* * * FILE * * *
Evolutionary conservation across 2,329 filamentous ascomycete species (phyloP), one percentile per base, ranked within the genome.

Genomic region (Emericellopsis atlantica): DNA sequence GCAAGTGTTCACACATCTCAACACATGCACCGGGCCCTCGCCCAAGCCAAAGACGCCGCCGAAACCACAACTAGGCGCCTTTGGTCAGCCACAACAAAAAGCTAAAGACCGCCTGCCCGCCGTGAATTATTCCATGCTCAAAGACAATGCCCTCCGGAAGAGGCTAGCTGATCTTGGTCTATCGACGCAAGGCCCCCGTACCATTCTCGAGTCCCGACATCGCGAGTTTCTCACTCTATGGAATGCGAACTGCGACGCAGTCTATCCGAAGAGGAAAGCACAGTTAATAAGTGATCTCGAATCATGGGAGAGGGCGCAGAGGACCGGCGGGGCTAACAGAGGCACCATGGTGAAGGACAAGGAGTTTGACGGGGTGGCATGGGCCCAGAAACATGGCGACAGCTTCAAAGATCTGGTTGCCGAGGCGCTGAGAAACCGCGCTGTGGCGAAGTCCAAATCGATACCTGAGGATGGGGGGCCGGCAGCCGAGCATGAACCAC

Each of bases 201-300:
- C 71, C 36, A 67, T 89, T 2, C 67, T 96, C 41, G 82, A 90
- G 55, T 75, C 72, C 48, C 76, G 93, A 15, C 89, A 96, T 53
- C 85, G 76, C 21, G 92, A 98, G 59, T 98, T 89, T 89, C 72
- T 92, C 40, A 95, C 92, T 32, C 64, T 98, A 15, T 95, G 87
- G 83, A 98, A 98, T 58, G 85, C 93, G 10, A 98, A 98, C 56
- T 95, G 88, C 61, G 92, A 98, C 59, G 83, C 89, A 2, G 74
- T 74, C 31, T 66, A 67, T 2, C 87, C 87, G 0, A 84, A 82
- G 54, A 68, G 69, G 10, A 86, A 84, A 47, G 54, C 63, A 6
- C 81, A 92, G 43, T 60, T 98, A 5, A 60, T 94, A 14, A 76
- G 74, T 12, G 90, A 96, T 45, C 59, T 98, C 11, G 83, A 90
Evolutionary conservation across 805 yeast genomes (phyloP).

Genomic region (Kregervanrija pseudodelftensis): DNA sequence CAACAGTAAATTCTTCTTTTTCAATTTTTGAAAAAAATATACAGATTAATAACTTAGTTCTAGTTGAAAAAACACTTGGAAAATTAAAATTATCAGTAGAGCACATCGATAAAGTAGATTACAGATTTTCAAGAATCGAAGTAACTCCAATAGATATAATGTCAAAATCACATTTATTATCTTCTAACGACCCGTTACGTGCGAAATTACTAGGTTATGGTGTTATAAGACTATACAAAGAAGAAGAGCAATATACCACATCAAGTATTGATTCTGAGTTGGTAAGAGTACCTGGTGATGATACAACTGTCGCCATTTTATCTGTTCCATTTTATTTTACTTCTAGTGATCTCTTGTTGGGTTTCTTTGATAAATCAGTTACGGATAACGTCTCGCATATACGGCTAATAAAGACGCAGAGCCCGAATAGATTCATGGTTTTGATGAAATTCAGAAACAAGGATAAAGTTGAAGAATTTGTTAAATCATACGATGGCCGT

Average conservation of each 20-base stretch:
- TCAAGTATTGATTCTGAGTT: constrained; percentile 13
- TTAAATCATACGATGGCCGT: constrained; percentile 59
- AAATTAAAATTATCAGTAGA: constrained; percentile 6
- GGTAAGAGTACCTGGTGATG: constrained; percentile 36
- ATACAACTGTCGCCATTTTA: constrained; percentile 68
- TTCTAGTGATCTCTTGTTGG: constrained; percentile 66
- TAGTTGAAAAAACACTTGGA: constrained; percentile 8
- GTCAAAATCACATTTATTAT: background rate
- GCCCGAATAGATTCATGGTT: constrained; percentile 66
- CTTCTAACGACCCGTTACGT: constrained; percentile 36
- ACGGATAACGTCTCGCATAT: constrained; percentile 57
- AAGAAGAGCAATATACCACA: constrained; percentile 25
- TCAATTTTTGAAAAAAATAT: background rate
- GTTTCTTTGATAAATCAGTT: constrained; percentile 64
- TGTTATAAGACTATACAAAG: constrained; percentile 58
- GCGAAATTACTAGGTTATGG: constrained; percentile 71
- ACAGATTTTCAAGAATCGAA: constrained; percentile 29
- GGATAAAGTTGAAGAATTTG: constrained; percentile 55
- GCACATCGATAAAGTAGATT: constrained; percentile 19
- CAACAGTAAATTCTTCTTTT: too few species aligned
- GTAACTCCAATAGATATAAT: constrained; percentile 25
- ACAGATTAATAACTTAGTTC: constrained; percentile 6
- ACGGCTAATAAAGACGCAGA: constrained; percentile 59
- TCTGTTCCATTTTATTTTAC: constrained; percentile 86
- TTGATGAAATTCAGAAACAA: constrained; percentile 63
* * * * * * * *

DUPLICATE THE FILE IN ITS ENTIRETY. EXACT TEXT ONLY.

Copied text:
Evolutionary conservation across 2,329 filamentous ascomycete species (phyloP), one percentile per base, ranked within the genome.

Genomic region (Emericellopsis atlantica): DNA sequence GCAAGTGTTCACACATCTCAACACATGCACCGGGCCCTCGCCCAAGCCAAAGACGCCGCCGAAACCACAACTAGGCGCCTTTGGTCAGCCACAACAAAAAGCTAAAGACCGCCTGCCCGCCGTGAATTATTCCATGCTCAAAGACAATGCCCTCCGGAAGAGGCTAGCTGATCTTGGTCTATCGACGCAAGGCCCCCGTACCATTCTCGAGTCCCGACATCGCGAGTTTCTCACTCTATGGAATGCGAACTGCGACGCAGTCTATCCGAAGAGGAAAGCACAGTTAATAAGTGATCTCGAATCATGGGAGAGGGCGCAGAGGACCGGCGGGGCTAACAGAGGCACCATGGTGAAGGACAAGGAGTTTGACGGGGTGGCATGGGCCCAGAAACATGGCGACAGCTTCAAAGATCTGGTTGCCGAGGCGCTGAGAAACCGCGCTGTGGCGAAGTCCAAATCGATACCTGAGGATGGGGGGCCGGCAGCCGAGCATGAACCAC

Each of bases 201-300:
- C 71, C 36, A 67, T 89, T 2, C 67, T 96, C 41, G 82, A 90
- G 55, T 75, C 72, C 48, C 76, G 93, A 15, C 89, A 96, T 53
- C 85, G 76, C 21, G 92, A 98, G 59, T 98, T 89, T 89, C 72
- T 92, C 40, A 95, C 92, T 32, C 64, T 98, A 15, T 95, G 87
- G 83, A 98, A 98, T 58, G 85, C 93, G 10, A 98, A 98, C 56
- T 95, G 88, C 61, G 92, A 98, C 59, G 83, C 89, A 2, G 74
- T 74, C 31, T 66, A 67, T 2, C 87, C 87, G 0, A 84, A 82
- G 54, A 68, G 69, G 10, A 86, A 84, A 47, G 54, C 63, A 6
- C 81, A 92, G 43, T 60, T 98, A 5, A 60, T 94, A 14, A 76
- G 74, T 12, G 90, A 96, T 45, C 59, T 98, C 11, G 83, A 90
Evolutionary conservation across 805 yeast genomes (phyloP).

Genomic region (Kregervanrija pseudodelftensis): DNA sequence CAACAGTAAATTCTTCTTTTTCAATTTTTGAAAAAAATATACAGATTAATAACTTAGTTCTAGTTGAAAAAACACTTGGAAAATTAAAATTATCAGTAGAGCACATCGATAAAGTAGATTACAGATTTTCAAGAATCGAAGTAACTCCAATAGATATAATGTCAAAATCACATTTATTATCTTCTAACGACCCGTTACGTGCGAAATTACTAGGTTATGGTGTTATAAGACTATACAAAGAAGAAGAGCAATATACCACATCAAGTATTGATTCTGAGTTGGTAAGAGTACCTGGTGATGATACAACTGTCGCCATTTTATCTGTTCCATTTTATTTTACTTCTAGTGATCTCTTGTTGGGTTTCTTTGATAAATCAGTTACGGATAACGTCTCGCATATACGGCTAATAAAGACGCAGAGCCCGAATAGATTCATGGTTTTGATGAAATTCAGAAACAAGGATAAAGTTGAAGAATTTGTTAAATCATACGATGGCCGT

Average conservation of each 20-base stretch:
- TCAAGTATTGATTCTGAGTT: constrained; percentile 13
- TTAAATCATACGATGGCCGT: constrained; percentile 59
- AAATTAAAATTATCAGTAGA: constrained; percentile 6
- GGTAAGAGTACCTGGTGATG: constrained; percentile 36
- ATACAACTGTCGCCATTTTA: constrained; percentile 68
- TTCTAGTGATCTCTTGTTGG: constrained; percentile 66
- TAGTTGAAAAAACACTTGGA: constrained; percentile 8
- GTCAAAATCACATTTATTAT: background rate
- GCCCGAATAGATTCATGGTT: constrained; percentile 66
- CTTCTAACGACCCGTTACGT: constrained; percentile 36
- ACGGATAACGTCTCGCATAT: constrained; percentile 57
- AAGAAGAGCAATATACCACA: constrained; percentile 25
- TCAATTTTTGAAAAAAATAT: background rate
- GTTTCTTTGATAAATCAGTT: constrained; percentile 64
- TGTTATAAGACTATACAAAG: constrained; percentile 58
- GCGAAATTACTAGGTTATGG: constrained; percentile 71
- ACAGATTTTCAAGAATCGAA: constrained; percentile 29
- GGATAAAGTTGAAGAATTTG: constrained; percentile 55
- GCACATCGATAAAGTAGATT: constrained; percentile 19
- CAACAGTAAATTCTTCTTTT: too few species aligned
- GTAACTCCAATAGATATAAT: constrained; percentile 25
- ACAGATTAATAACTTAGTTC: constrained; percentile 6
- ACGGCTAATAAAGACGCAGA: constrained; percentile 59
- TCTGTTCCATTTTATTTTAC: constrained; percentile 86
- TTGATGAAATTCAGAAACAA: constrained; percentile 63